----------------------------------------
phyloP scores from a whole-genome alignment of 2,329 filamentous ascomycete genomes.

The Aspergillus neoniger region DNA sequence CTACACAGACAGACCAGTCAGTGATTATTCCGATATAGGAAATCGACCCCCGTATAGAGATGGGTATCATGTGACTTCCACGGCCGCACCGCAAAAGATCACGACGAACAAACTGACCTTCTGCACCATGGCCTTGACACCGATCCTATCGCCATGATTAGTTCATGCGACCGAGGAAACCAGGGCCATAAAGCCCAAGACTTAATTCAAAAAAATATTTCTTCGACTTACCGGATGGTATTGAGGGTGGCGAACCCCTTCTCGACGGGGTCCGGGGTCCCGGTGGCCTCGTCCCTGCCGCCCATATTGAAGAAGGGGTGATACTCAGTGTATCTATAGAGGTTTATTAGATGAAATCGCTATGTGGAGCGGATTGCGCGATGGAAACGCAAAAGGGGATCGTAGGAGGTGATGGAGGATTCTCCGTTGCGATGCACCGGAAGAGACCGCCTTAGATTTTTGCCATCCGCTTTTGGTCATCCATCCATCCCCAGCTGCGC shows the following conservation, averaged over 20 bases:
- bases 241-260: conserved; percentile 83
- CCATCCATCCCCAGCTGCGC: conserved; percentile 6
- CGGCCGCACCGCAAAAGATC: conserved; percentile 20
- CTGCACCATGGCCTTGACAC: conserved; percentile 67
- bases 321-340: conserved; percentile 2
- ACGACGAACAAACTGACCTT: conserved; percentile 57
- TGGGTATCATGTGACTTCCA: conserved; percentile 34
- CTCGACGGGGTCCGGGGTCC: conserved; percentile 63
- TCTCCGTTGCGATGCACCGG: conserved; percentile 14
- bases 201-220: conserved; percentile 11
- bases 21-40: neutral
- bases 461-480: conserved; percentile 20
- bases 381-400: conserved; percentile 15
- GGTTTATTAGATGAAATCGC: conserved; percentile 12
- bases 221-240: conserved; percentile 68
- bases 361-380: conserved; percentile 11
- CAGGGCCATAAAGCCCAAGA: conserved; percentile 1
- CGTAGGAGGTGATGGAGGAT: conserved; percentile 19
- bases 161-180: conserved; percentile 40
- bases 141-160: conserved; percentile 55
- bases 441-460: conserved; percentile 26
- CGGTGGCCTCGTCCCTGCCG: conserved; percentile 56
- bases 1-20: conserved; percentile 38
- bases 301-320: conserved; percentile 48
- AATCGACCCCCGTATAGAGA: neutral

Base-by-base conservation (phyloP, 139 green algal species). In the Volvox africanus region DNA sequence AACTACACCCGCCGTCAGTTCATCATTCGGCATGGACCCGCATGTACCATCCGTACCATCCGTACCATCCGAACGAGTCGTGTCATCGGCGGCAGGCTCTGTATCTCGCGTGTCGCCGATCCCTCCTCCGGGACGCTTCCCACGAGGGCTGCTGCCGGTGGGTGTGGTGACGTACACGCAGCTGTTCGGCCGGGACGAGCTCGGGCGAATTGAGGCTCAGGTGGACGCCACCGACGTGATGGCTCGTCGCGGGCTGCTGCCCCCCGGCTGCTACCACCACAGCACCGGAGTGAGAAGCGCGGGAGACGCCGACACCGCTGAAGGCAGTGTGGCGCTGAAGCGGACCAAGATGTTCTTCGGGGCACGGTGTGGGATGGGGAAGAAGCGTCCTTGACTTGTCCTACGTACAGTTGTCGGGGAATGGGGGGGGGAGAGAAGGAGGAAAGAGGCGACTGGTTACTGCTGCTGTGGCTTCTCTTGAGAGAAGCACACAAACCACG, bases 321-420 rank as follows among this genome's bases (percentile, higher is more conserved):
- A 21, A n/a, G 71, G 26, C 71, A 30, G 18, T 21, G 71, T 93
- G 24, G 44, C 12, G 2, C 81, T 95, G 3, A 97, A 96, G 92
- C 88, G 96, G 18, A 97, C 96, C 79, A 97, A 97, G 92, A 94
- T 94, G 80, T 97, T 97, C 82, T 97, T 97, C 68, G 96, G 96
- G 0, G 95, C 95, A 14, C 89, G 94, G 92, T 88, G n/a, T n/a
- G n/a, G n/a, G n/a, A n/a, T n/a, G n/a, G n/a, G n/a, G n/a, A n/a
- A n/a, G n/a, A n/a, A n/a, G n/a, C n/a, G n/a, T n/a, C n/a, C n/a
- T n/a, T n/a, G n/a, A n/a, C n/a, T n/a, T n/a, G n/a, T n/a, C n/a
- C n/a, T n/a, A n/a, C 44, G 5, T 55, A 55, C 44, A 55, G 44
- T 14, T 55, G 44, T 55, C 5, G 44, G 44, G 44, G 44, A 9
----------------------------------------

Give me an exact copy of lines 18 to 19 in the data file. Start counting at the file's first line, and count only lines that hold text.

- bases 361-380: conserved; percentile 11
- CAGGGCCATAAAGCCCAAGA: conserved; percentile 1